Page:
IBM i QuickTip: Running Robot/Schedule Jobs on an Irregular Schedule

Like many IBM i shops, we use Help/Systems’ Robot/SCHEDULE software to automatically submit batch jobs and run batch job streams on a regular basis. We recently discovered a valuable SCHEDULE parameter that allows us to configure jobs to run on a more irregular schedule, letting us set up job streams for dates that can’t be scheduled on a weekly basis or by reacting to other job completions. This parameter allows us to schedule jobs on a regular basis for such hard to set up requirements as:

  • Jobs that must run on the same day each month, such as on the 7th, 14th, 21st, and the 28th days of each month
  • Jobs that must always run on the last day of the month, regardless of whether the last day falls on the 31st, 30th, 29th, or 28th of the month
  • Jobs that must always run a set number of days before month end, such as a job that needs to run one week or two weeks before month-end

We found that you can set up these schedules by using the Day Number (DAYNO) parameter in SCHEDULE’s Advanced Scheduling screen. DAYNO allows jobs to run on specific or relative calendar days of the month. With DAYNO, you can easily set up jobs to satisfy the situations listed here, as I’ll show you in the next few paragraphs.

Here’s how to use the Advanced Scheduling screen to set up a job that must always run on the 7th, 14th, 21st, and 28th of each month.

To run this schedule, I left all other scheduling parameters blank on the SCHEDULE Initial Job Setup screen and the Exception Scheduling screen. I opened the Advanced Scheduling feature for my Robot/SCHEDULE entry (2=Advanced Scheduling off the Job Schedule List), put a ‘1’ in front of the DAYNO parameter, and I also placed a ‘1’ in front of the Calendar field on the line under the DAYNO parameter. The calendar field tells SCHEDULE to run this job only on specific calendar days. I then put the calendar days ‘7’, ’14’, ’21’, and ’28’ into the Run on these day numbers fields, and my job is now set up to run on the 7th, 14th, 21st, and 28th days of each month.

That’s easy enough, but what if I want to run the job only on the last day of the month, which can be either the 31st, 30th, 29th, or 28th, depending on what month it is and whether we’re in a leap year. To do that, I would change my entry’s Advanced Scheduling screen to look like the following:

 In the first example, I used positive numbers to designate a run date that was x days after the beginning of the month (think of the first day of the month as 0 and add the day numbers to it). In this entry, I use a negative number to designate a run date that is x number of days before the beginning of each month. Since I put in a -1 in the Run on these day numbers field, this job will now run on the first day before the beginning of a new month (ie, the last day of the month is the beginning month date zero minus 1). It doesn’t matter how many days the month has in it, this job will always run on that last day of the month because it is one day before the beginning of the new month (-1).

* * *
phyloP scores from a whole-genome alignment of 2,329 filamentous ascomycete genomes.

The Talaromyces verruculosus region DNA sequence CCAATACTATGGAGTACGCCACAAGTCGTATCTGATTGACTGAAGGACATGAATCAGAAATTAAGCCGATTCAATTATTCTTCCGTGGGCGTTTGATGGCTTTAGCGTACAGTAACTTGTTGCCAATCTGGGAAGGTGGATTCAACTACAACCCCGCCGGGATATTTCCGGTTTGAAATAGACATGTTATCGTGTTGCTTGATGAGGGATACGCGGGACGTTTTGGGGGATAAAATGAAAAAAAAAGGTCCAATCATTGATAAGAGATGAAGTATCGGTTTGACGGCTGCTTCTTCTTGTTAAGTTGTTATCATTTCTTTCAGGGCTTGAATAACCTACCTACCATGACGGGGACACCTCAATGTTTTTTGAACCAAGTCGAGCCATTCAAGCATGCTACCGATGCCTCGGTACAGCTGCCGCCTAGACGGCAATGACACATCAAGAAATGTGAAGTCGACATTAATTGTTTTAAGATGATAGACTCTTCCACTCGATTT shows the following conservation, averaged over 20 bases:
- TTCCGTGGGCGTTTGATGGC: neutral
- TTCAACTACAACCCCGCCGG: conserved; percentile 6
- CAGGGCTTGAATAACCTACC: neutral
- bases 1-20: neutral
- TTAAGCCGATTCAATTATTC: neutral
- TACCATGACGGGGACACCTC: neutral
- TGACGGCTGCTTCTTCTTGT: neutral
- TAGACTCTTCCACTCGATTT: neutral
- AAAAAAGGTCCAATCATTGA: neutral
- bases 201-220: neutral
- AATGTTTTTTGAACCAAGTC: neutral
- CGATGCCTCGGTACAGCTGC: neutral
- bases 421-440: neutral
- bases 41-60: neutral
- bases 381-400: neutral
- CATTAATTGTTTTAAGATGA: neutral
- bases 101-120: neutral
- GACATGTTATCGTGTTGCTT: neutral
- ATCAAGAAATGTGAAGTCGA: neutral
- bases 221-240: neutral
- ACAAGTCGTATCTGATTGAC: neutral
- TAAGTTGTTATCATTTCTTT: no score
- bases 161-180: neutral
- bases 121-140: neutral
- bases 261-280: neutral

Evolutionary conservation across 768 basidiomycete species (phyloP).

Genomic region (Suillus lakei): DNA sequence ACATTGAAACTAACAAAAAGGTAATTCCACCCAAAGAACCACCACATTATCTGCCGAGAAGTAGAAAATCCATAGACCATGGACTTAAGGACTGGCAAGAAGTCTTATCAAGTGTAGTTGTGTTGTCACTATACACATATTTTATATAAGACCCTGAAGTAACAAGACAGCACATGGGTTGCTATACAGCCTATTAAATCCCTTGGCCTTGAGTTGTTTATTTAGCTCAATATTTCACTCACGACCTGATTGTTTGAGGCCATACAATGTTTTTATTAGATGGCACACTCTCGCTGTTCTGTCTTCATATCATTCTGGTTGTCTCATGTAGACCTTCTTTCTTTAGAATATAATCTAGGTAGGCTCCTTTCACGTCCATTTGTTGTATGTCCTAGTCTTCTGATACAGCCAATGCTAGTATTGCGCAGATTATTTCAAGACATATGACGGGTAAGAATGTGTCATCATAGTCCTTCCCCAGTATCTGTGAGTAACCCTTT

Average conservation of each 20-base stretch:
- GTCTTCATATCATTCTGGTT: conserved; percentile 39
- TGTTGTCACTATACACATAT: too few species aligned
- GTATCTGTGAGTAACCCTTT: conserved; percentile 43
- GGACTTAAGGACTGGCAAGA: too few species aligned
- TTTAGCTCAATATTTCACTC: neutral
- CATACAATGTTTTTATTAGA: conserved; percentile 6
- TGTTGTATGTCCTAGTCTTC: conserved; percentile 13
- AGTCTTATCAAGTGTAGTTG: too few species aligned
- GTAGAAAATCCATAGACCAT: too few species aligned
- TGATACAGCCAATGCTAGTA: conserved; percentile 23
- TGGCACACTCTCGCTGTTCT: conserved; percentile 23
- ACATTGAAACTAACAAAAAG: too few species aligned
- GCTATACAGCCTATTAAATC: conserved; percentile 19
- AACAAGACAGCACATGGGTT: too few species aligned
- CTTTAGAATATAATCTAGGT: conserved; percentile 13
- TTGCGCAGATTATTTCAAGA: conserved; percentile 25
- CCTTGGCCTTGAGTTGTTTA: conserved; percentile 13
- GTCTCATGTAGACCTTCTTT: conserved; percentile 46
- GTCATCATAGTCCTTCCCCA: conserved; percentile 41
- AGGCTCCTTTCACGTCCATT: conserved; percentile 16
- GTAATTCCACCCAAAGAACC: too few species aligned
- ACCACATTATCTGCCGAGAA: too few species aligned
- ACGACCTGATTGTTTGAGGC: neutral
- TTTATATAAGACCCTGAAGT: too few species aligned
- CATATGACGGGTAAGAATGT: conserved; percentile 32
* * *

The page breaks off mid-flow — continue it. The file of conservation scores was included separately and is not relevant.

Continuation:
This last screen shows how to schedule a job to run two weeks (14 days) before the beginning of the next month.

Similar to the previous example, this job will always kick off two weeks before the beginning of new month (-14 days). Once you get the idea that you use positive numbers to kick jobs off on specific days of the month and negative numbers to kick them off on specific days before the beginning of the next month, it becomes very easy to schedule Robot jobs to run on irregular dates during a month.

So if you haven’t tried it, the DAYNO parameter is a fairly worthwhile SCHEDULE feature that allows you to schedule jobs on specific or relative calendar days of a month. There are some other interesting Robot/SCHEDULE features you can use to set up a more flexible run schedule for your entries, but I’ll leave you to explore them for yourself.

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About Joe Hertvik

Joe is the owner of Hertvik Business Services, a service company providing written white papers, case studies, and other marketing content to computer industry companies. He is also a contributing editor for IT Jungle and has written the Admin Alert column for the past ten years. Follow Joe Hertvik on Twitter @JoeHertvik. Email Joe for a free quote on white papers, case studies, brochures, or other marketing materials.
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